Air Purifiers Help with Dust Mite Allergies

A particularly insidious household allergen that can cause a great deal of trouble at any age is the dust mite. Often people believe themselves to be allergic to dust, when in reality what they are truly allergic to are the mites that live in and on the dust. What Are Dust Mites? Dust mites are microscopic sized, ugly arachnids – yes they are relatives to the spider. Most household dust is comprised of human skin cells that are constantly shed. Dust mites feed on dead human skin cells. They thrive in warm, humid environments and can be found pretty much everywhere in the home, especially in carpeting, bedding, pillows, and upholstery. The allergic reaction is either to the dust mite feces or to proteins on or in the body of the mites. Anywhere from 100 – 19,000 dust mites can live Read more [...]

Air Care for Lung Health: A Buyer’s Guide to Air Purifiers

Shopping for a quality air purifier can be an overwhelming experience. Questions that you will want to consider are: What type of filtration do I need? How large of an area do I need to purify? Do I have a ‘sick’ building that needs microbial purification? Hopefully this guide will help you choose the best air purification system for your specific needs. 1.       Volatile Organic Compounds (VOCs) There are a number of VOCs that can be detected in a normal household environment. Cleaning agents, varnish, adhesives, paint, disinfectants and items like new furniture, flooring or carpeting all emit odors that can be very irritating or even toxic. Smoke from fires, cooking or tobacco is also a common airborne contamination. Optimal systems for this type of contaminant include Read more [...]

COPD Air Purifiers

Breathing Easy: Air Purifiers Can Help COPD Chronic obstructive pulmonary disease or COPD is a result of the bronchial air passages narrowing over time due to other chronic pulmonary conditions such as bronchitis or emphysema. The most common cause of COPD is toxic gases or fumes that create inflammatory responses in the lung tissue. The biggest culprit of lung inflammatory responses is exposure to tobacco smoke, either first or second hand. COPD is one of the leading causes of death: third in the US and fifth worldwide. A person with COPD will find themselves short of breath. In fact shortness of breath or dyspnea is one of the most common symptoms. At first, a COPD patient will be short of breath during rigorous exercise, then over time, during light exertion, then as time passes and Read more [...]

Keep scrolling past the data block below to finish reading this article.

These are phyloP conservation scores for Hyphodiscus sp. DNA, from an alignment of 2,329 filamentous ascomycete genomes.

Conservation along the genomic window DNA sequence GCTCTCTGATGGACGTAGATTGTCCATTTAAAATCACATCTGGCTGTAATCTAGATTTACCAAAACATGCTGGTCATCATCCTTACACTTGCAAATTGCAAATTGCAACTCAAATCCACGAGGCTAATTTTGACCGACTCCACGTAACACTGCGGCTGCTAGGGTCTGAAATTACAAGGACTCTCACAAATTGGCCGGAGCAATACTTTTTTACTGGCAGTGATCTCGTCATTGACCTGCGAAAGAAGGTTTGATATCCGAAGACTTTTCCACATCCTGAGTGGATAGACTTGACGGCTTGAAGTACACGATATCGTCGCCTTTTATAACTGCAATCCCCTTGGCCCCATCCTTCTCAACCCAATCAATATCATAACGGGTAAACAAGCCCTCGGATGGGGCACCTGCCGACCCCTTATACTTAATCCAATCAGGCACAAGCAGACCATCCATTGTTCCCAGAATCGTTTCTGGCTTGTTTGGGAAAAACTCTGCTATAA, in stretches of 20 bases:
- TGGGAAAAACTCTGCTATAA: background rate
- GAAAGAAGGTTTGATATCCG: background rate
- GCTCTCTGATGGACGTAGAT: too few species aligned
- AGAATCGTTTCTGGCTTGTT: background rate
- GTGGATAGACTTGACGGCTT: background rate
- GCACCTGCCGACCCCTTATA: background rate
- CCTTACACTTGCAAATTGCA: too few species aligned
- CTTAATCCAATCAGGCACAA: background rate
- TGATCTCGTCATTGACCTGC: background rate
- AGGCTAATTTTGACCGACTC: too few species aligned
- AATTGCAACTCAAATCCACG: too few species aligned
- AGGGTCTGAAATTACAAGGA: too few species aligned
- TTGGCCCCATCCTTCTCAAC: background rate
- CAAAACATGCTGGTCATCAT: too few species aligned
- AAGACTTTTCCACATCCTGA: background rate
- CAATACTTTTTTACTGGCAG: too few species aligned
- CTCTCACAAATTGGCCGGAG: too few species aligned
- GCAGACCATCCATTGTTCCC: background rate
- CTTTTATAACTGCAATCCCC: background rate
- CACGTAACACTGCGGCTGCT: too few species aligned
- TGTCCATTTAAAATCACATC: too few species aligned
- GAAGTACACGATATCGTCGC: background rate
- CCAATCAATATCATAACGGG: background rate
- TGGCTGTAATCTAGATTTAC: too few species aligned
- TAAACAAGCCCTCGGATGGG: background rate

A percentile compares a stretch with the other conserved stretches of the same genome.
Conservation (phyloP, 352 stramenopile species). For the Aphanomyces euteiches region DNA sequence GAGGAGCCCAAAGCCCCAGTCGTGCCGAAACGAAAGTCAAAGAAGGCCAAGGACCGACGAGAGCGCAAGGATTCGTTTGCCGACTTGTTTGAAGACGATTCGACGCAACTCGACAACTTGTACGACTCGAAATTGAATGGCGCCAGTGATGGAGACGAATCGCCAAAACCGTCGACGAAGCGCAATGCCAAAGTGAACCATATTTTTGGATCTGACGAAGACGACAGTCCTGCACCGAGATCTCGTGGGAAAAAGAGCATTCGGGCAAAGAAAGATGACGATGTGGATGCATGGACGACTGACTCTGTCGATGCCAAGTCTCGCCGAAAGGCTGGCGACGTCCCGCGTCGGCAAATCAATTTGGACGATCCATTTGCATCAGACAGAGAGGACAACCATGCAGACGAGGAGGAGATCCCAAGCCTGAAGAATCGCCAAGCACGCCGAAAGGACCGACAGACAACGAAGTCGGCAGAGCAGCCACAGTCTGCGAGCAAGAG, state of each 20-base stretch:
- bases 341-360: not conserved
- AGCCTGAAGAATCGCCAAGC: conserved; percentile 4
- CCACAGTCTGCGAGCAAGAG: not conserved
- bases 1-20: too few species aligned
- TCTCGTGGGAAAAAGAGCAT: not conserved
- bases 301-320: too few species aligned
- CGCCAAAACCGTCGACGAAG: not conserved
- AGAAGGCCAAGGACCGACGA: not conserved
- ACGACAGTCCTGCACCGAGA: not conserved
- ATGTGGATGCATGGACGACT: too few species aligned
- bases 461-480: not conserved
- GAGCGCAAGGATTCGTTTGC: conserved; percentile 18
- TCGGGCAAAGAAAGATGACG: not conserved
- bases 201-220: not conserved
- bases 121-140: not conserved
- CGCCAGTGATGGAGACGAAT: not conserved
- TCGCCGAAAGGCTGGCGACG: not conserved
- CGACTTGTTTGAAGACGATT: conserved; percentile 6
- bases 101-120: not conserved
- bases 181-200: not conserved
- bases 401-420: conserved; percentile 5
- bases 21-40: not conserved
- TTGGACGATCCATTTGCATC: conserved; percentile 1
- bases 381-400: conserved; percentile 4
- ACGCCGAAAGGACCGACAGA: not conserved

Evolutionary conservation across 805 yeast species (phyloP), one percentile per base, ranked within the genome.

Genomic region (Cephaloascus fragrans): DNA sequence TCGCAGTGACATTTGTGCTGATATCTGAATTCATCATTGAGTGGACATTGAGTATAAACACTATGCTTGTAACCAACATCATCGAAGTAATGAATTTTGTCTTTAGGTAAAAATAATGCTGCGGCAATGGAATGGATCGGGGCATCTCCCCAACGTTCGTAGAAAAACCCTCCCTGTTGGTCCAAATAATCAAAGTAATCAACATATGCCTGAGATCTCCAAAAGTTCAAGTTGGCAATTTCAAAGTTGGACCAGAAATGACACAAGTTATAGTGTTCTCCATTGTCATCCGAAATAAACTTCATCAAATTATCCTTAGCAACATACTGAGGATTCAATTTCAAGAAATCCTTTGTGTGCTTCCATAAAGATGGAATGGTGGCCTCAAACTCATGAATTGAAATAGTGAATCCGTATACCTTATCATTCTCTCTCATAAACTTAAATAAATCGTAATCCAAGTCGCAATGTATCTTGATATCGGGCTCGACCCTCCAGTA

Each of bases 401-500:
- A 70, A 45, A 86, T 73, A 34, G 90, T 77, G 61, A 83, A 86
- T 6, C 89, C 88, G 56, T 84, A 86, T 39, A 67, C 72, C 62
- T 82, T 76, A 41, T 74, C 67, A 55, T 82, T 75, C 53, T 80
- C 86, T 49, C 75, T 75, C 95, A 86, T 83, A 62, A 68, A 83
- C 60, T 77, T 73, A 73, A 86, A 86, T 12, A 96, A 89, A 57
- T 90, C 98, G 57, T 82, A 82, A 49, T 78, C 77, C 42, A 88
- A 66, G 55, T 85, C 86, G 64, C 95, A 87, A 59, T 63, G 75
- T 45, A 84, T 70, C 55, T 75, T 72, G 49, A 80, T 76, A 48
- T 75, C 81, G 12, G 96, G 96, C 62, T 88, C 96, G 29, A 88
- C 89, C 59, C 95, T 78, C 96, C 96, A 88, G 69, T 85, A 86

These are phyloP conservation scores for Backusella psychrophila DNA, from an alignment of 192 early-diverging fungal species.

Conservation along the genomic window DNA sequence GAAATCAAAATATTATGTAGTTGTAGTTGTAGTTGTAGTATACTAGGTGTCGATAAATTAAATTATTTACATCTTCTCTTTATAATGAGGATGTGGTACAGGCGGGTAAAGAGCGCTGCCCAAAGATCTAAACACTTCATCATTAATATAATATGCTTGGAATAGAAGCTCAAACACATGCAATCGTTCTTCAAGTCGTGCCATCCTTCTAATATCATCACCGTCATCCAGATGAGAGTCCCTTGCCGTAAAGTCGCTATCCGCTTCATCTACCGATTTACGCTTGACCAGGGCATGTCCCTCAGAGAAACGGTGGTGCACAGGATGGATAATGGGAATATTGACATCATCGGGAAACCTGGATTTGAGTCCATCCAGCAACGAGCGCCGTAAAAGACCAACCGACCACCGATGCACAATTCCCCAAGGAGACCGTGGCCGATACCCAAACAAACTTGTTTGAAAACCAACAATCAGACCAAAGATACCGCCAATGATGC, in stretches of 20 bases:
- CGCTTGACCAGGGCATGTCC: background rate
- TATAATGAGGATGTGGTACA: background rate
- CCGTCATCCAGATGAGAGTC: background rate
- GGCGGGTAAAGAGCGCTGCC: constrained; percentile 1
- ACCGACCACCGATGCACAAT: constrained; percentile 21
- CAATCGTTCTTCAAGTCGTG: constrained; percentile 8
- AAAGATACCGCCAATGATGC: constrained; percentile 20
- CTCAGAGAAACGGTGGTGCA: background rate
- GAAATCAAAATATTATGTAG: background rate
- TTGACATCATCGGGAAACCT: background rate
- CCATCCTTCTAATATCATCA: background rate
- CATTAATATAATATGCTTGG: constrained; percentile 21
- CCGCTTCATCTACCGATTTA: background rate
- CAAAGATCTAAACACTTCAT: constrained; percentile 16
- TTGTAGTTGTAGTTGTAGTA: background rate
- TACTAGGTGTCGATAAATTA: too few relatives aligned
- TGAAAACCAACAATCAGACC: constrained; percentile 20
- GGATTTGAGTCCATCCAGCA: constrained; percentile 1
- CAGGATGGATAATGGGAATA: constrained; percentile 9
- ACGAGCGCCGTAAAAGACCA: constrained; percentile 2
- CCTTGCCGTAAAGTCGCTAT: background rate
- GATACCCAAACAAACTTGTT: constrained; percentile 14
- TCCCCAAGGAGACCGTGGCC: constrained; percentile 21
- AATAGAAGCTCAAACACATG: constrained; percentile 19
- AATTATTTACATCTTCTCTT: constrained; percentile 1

Is My Air Purifier the Cause or Cure of My Headaches?

Headaches have many different causes, but one of the main causes can be traced to airborne allergens in the environment. The major type of allergy headache from airborne allergies is the sinus headache. Headache, Headache, Go Away The paranasal sinuses are paired open cavities in the skull that surround the nose and eyes. Everyone has four pairs of sinuses: one pair below the eyes and next to the nose (sinus maxillaris), one pair above the eyes (sinus frontalis) and two pairs between the eyes (sinus sphenoidalis and cellulae ethmoidales). When the membrane in the sinus cavity is inflamed, sinusitis and headaches result. The membranes in sinuses are similar to those in the mouth, throat, eyes and nose. If a person is allergic to an airborne particulate substance such as pollen, mold Read more [...]

Air Purifiers as Cleanup Tools after Indoor Contamination from Wildfires

If you live in a wildfire prone area of the country, you are likely aware that the pollution resulting from wildfires has a way of infiltrating everything, including your home and workplace environments. What Is in the Smoke from a Wildfire? The smoke released into the air contains carbon dioxide, carbon monoxide, water vapor, hydrocarbons, organics, nitrogen oxides and other minerals. Depending on what is burning, the particulate matter released can be highly toxic because of volatile organic chemicals (VOCs) released into the air (e.g. formaldehyde, acrolein, benzene, etc.), because of the density of the particulates, or both. The size of the particles matters when it comes to how it will affect your lungs. If the particles are greater than 10 microns, they can irritate sensitive membranes Read more [...]